‘Back our Basin’ demands NSW opposition

NSW Primary Industries Minister Steve Whan has questioned why the state opposition has decided to oppose the Murray Darling Basin plan.

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Mr Whan said the NSW Coalition said nothing when the former federal government set up the process, which resulted in the Murray-Darling water allocation guide.

“That Murray Darling Basin legislation was put in by a Coalition government in Canberra,” Mr Whan told reporters in Sydney on Thursday.

‘Back our Basin’

Whan was reacting to the NSW Coalition’s is new campaign – called “Back Our Basin” – opposing the controversial federal water plan for the Murray Darling Basin.

The shadow cabinet has approved a policy to remove the guide for a draft Murray Darling Basin plan, released earlier this month, and start a new one.

They want the eventual draft plan to give equal weight to economic and social factors as well as environmental factors.

“The draft Murray Darling plan doesn’t do that – it primarily focuses on the environmental factors,” a spokeswoman for National MP Andrew Stoner told AAP.

The opposition is also calling for the extension of the NSW Water Sharing Plans, which aim to regulate allocation of water between the environment and water users, to be timed to coincide with those in Victoria.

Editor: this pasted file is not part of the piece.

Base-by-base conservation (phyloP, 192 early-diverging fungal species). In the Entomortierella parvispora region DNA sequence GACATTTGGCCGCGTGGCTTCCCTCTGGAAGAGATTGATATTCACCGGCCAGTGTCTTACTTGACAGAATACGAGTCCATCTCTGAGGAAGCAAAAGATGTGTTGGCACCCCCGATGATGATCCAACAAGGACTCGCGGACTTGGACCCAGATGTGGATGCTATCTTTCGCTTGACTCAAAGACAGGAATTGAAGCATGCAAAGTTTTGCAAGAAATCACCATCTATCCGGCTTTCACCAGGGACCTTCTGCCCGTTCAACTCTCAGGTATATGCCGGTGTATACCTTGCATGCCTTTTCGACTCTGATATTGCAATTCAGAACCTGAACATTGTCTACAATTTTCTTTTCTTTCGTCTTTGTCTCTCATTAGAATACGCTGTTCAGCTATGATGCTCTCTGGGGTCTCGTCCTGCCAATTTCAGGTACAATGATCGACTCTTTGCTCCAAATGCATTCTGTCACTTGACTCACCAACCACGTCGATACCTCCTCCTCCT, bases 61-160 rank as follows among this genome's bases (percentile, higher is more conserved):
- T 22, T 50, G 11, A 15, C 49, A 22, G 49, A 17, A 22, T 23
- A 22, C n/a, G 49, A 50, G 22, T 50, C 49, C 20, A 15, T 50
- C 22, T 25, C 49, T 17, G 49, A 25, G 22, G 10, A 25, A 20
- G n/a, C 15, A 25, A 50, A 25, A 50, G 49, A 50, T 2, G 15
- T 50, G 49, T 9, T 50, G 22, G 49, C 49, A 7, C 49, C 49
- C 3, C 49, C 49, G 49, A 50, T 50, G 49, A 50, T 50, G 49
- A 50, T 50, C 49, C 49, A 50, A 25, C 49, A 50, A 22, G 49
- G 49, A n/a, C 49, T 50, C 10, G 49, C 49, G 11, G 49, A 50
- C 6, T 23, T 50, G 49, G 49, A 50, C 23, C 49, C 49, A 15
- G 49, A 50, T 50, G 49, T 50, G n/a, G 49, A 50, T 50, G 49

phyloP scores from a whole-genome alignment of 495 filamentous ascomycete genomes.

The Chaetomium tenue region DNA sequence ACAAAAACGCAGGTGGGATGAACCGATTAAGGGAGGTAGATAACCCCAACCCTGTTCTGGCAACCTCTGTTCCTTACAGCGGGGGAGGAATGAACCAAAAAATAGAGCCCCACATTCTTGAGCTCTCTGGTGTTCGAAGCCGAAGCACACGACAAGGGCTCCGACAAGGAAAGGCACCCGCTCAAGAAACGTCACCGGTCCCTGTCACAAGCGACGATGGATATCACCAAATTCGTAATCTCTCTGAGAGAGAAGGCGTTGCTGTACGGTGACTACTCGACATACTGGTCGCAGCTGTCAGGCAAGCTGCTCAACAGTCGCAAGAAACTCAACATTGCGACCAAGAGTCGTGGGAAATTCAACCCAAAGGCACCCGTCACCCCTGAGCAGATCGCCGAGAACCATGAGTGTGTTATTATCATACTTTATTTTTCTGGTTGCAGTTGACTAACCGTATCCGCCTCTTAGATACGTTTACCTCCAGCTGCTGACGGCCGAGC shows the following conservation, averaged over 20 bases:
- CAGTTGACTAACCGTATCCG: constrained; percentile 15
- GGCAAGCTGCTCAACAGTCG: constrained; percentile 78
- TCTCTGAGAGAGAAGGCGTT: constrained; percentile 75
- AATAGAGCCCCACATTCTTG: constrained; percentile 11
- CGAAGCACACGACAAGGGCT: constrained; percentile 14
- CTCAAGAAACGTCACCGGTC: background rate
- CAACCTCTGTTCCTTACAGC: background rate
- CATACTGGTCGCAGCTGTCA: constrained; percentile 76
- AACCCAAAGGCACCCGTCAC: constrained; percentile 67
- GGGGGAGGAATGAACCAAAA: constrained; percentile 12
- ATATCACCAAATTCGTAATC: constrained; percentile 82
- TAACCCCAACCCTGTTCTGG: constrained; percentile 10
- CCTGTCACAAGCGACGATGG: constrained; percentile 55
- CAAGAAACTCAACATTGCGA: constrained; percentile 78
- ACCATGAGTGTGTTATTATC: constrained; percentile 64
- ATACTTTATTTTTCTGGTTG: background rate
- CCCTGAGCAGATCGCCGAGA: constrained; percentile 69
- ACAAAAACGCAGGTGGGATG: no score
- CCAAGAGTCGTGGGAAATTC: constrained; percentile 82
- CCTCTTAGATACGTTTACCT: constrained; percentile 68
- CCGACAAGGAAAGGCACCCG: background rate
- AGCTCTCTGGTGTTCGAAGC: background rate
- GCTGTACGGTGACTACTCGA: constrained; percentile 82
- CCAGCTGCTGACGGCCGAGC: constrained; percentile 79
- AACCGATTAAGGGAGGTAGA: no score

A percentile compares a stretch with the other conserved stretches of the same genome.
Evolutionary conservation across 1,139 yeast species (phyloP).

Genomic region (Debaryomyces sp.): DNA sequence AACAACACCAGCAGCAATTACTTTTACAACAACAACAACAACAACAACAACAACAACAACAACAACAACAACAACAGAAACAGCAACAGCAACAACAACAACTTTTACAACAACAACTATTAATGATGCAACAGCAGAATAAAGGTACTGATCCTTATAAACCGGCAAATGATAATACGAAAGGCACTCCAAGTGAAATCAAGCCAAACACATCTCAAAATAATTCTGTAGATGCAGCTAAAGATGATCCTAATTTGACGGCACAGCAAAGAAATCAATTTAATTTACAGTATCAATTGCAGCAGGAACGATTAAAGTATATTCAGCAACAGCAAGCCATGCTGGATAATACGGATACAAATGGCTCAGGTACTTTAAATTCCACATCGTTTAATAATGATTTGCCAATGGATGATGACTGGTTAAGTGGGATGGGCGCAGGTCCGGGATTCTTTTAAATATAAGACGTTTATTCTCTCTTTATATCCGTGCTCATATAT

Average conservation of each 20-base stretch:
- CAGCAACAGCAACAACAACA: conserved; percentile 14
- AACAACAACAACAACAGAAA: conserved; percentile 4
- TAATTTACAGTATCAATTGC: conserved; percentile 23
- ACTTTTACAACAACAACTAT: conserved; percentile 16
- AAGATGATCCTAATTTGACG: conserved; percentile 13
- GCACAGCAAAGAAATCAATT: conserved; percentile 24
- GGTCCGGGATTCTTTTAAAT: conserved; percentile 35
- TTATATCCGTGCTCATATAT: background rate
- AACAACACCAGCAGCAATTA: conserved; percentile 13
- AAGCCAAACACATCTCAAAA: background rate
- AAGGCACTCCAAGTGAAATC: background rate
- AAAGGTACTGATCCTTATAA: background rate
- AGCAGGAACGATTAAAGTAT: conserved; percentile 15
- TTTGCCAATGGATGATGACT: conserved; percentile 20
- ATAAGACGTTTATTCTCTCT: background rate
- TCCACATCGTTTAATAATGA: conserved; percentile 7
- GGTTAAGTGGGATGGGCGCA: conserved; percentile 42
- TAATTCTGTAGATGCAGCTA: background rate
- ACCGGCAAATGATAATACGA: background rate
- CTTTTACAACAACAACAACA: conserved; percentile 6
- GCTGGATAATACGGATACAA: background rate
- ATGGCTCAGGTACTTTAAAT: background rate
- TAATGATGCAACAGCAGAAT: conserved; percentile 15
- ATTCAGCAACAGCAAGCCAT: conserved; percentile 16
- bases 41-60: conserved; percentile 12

“We’d be going to COAG (the Council of Australian Governments) and saying we need to extend NSW to the same as Victoria so they’re not disadvantaged,” the spokeswoman said.

“At the moment the farmers in NSW are at a considerable disadvantage.”

Irrigators not happy with cuts

The federal government has faced opposition from irrigators since the Murray-Darling Basin Authority’s guide recommended cuts of 27 to 37 per cent in water allocations to irrigators.

Irrigators have predicted 800 full-time jobs and $805 million of annual agricultural production would be lost if the minimum 3000 gigalitres of water a year was taken back.

The NSW Coalition, which is widely expected to win the state election in March next year, will start its media campaign next week.

NSW Primary Industries Minister Steve Whan has questioned why the state opposition has decided to oppose the

Murray Darling Basin plan.

Mr Whan said the NSW Coalition said nothing when the former federal government set up the process, which resulted in the Murray-Darling water allocation guide.

“That Murray Darling Basin legislation was put in by a Coalition government in Canberra,” Mr Whan told reporters in Sydney on Thursday.